When I wrote my decidedly negative review of The Smurfs 2, I mentioned that I’d hoped it would be a “pleasant surprise.“ That was, perhaps, an overly optimistic notion, but when something like this delightful miniseries unexpectedly captures my complete and undivided attention… well, I start to believe that those Happy Little Thoughts really do pay off. I clicked the “Watch” button on Netflix with zero expectations, and within the first five minutes…
Well, to be frank, I was ready to hit “Back to Browse" and get on with my evening. The opening scenes are fairly abysmal, a sickening technicolor sea of C.G.I. that is only moderately better than what you’d find in Dinocroc XII: Croc in the Hood—seeing the special effects supervisor’s credit superimposed over the least convincing depiction of a sinking ship ever committed to film does little to inspire the viewer’s confidence. Nevertheless, I made the risky decision to stick with it and was rewarded with a clever, imaginative reinterpretation of Peter Pan’s origin and mythology.
Central to this reinvention is Peter’s relationship with his perennial arch-nemesis, Captain James Hook. In this mildly Dickensian-flavored version of the tale, Peter and his fellow Lost Boys are street urchins living on London’s East End, picking pockets under the guidance and protection of disgraced fencing instructor Jimmy Hook (played by Rhys Ifans, rivaling Dustin Hoffman and Jason Isaacs with his insightful interpretation of this classic villain), who has rescued them from various workhouses and orphanages. When the whole gang is magically transported to a strange, faraway land during a botched robbery, however, Peter and Jimmy find themselves on opposite sides of a war between temporally displaced Pirates and Indians. Their initial friendship lends the narrative a strong, compelling sense of emotional context, and Ifans relishes his character’s gradual transformation from a sympathetic figure into a power-hungry monster.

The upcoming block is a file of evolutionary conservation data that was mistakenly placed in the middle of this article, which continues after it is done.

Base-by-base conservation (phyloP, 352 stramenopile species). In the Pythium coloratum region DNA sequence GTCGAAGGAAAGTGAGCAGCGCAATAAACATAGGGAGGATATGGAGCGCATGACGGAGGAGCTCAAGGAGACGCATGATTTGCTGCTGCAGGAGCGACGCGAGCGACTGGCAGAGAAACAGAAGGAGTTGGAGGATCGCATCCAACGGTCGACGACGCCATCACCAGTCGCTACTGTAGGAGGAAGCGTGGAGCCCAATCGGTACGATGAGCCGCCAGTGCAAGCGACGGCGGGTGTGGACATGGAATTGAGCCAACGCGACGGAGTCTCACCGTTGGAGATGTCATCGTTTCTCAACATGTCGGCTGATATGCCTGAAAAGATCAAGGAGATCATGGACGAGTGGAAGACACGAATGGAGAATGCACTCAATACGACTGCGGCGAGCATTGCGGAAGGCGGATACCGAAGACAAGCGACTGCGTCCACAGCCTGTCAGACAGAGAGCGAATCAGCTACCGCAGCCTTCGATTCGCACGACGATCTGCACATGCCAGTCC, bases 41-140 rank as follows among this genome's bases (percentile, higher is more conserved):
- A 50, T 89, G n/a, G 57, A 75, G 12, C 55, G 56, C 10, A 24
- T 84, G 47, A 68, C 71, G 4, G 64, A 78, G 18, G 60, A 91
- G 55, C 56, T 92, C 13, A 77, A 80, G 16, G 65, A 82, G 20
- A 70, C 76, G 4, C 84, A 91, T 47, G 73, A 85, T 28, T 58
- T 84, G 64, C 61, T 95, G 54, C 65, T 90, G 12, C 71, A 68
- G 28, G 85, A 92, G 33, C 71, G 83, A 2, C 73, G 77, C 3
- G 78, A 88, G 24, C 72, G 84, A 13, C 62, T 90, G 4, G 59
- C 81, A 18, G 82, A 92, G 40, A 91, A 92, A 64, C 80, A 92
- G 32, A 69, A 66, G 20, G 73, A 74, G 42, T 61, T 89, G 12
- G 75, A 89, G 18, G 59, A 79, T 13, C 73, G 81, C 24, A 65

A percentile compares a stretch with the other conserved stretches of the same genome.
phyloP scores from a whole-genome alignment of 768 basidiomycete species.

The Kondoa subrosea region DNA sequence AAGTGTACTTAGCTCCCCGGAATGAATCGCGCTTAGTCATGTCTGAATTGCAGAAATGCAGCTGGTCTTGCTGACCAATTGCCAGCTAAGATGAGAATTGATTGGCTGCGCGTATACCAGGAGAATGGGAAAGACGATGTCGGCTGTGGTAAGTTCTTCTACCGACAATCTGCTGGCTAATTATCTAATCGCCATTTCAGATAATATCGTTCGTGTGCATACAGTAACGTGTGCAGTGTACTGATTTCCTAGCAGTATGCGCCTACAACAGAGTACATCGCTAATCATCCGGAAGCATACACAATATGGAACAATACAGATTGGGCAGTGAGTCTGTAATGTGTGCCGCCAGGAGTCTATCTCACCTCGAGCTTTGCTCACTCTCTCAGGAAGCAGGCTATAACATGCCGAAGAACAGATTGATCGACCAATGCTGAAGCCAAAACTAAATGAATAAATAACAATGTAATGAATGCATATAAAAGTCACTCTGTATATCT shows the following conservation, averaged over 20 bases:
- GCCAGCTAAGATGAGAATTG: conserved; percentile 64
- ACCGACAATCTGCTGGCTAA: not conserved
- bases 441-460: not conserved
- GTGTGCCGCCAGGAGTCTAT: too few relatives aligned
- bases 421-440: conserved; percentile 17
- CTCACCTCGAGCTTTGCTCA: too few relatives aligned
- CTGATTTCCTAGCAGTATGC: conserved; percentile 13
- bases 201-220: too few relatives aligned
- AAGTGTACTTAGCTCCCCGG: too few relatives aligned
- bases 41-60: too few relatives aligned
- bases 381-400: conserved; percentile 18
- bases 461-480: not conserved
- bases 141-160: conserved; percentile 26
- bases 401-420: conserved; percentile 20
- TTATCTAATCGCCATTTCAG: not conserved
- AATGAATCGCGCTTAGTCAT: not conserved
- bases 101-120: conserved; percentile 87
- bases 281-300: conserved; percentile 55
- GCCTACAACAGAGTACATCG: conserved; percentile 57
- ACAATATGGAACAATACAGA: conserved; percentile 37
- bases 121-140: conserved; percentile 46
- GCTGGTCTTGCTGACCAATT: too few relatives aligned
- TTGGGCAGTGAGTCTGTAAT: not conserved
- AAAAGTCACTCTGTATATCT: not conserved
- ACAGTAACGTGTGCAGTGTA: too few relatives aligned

As my synopsis demonstrates, Neverland follows the formula of many other revised origin stories (Daniel Craig’s Bond movies spring to mind), taking liberties with the source material that prevent it from fitting perfectly into the established canon—and it is richer for it, building upon author J.M. Barrie’s beloved groundwork while also forging its own identity, becoming, like Spielberg’s Hook, a very different, but no less worthy, addition to the mythos.
[Originally written August 4, 2013.]